The Cyber-Spy.Com Usenet Archive Feeds Directly
From The Open And Publicly Available Newsgroup
This Group And Thousands Of Others Are Available
On Most IS NNTP News Servers On Port 119.
Cyber-Spy.Com Is NOT Responsible For Any Topic,
Opinions Or Content Posted To This Or Any Other
Newsgroup. This Web Archive Of The Newsgroup And
Posts Are For Informational Purposes Only.
From: John Woodgate
Subject: Re: Output Impedence
Date: Fri, 25 Oct 2002 18:49:22 +0100
Organization: JMWA Electronics Consultancy
Reply-To: John Woodgate
NNTP-Posting-Date: Fri, 25 Oct 2002 18:54:39 +0000 (UTC)
X-Newsreader: Turnpike (32) Version 4.01 <5Z8C9wtxbnpWyFnyfFzqmVF739>
I read in sci.electronics.design that news.cable.ntlworld.com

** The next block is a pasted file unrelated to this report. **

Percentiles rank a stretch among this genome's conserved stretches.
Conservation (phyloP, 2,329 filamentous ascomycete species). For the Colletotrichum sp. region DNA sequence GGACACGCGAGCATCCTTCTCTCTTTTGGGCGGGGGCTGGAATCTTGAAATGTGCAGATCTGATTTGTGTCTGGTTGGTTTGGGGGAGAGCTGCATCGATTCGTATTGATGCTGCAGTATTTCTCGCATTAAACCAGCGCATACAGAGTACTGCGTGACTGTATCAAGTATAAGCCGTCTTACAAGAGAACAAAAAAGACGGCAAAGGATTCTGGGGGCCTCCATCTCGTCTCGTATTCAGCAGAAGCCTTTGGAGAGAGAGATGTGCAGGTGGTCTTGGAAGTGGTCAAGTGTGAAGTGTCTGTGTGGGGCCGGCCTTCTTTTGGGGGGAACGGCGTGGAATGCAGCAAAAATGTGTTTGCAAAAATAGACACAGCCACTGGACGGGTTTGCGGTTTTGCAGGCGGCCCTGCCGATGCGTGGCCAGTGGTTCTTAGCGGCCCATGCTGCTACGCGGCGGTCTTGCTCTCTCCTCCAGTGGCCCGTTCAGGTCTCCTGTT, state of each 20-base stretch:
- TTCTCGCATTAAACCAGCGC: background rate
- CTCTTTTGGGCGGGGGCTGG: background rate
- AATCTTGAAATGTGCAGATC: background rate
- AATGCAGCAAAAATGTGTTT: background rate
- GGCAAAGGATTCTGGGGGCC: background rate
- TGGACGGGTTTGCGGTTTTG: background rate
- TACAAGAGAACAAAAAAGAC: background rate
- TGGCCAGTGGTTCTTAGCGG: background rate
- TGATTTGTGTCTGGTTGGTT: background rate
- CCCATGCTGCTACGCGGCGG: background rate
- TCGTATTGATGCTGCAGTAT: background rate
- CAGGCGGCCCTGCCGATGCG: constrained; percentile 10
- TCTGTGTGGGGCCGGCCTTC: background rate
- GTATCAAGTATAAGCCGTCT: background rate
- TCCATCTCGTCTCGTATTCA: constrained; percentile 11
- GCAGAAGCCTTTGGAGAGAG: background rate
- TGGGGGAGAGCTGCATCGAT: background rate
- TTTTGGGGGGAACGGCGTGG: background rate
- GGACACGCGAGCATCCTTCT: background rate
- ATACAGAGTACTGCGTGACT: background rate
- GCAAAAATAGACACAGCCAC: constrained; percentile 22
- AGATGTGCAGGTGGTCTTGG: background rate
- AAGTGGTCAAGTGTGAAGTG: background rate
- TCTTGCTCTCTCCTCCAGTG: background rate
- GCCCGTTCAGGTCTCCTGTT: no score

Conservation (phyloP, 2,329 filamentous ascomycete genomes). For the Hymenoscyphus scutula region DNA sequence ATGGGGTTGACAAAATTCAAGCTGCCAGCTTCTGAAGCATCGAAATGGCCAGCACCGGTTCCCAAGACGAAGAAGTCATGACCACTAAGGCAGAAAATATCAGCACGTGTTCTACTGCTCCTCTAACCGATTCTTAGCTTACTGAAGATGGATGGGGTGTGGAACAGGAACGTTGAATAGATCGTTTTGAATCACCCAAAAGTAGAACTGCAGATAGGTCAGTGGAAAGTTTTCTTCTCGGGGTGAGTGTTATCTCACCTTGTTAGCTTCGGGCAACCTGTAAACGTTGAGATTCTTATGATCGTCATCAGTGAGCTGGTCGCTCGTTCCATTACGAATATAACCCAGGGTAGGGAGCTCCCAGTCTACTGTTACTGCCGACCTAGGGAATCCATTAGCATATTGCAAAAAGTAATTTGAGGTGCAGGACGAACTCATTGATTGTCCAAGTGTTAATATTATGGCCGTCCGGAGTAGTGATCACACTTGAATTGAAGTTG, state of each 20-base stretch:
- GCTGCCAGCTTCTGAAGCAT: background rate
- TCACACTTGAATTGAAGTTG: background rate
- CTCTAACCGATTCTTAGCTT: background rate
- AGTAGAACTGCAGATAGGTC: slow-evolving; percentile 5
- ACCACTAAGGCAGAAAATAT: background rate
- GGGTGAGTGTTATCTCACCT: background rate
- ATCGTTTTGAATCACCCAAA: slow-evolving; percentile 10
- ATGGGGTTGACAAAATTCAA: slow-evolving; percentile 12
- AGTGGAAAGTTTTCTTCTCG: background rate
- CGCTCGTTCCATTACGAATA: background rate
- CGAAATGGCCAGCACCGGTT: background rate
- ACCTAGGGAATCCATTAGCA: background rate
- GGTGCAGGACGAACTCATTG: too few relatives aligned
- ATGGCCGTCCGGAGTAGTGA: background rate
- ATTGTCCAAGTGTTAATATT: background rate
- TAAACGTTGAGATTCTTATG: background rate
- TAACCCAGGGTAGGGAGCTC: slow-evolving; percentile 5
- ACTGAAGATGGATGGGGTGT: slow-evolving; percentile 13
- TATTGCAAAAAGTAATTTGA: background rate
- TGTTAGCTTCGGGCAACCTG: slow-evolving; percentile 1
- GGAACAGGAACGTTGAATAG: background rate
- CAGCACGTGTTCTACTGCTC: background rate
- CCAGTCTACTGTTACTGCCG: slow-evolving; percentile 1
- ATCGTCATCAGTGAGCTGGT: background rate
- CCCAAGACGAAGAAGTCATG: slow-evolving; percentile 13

wrote (in ) about 'Output Impedence', on Fri, 25 Oct 2002:
>How would I go about getting the output impedence of a computer sound card.
Do you mean the load impedance? Unless you can find any information from
the manufacturer, assume that the minimum value is 8 ohms.
If you mean the internal impedance:
Reproduce a fixed-frequency sine wave. Start with 1 kHz. Set the output
voltage about 0.5 V below clipping level (use an oscilloscope) with an 8
ohm resistive load. Measure the output voltage as precisely as you can.
Remove the load and measure the output voltage again. It should be
slightly higher. If the output voltage with 8 ohm load is V volts, the
output current is V/8 amps. If the *change* in output voltage is Vc
volts, the output source impedance is 8Vc/V ohms. Repeat at 100 Hz to
see what happens at lower frequencies and at 8 kHz to see what happens
at high frequencies.
Why do you want to know?
Regards, John Woodgate, OOO - Own Opinions Only. http://www.jmwa.demon.co.uk
Interested in professional sound reinforcement and distribution? Then go to
PLEASE do NOT copy news posts to me by E-MAIL!
Go Back To The Cyber-Spy.Com
Usenet Web Archive Index Of
The sci.electronics.design Newsgroup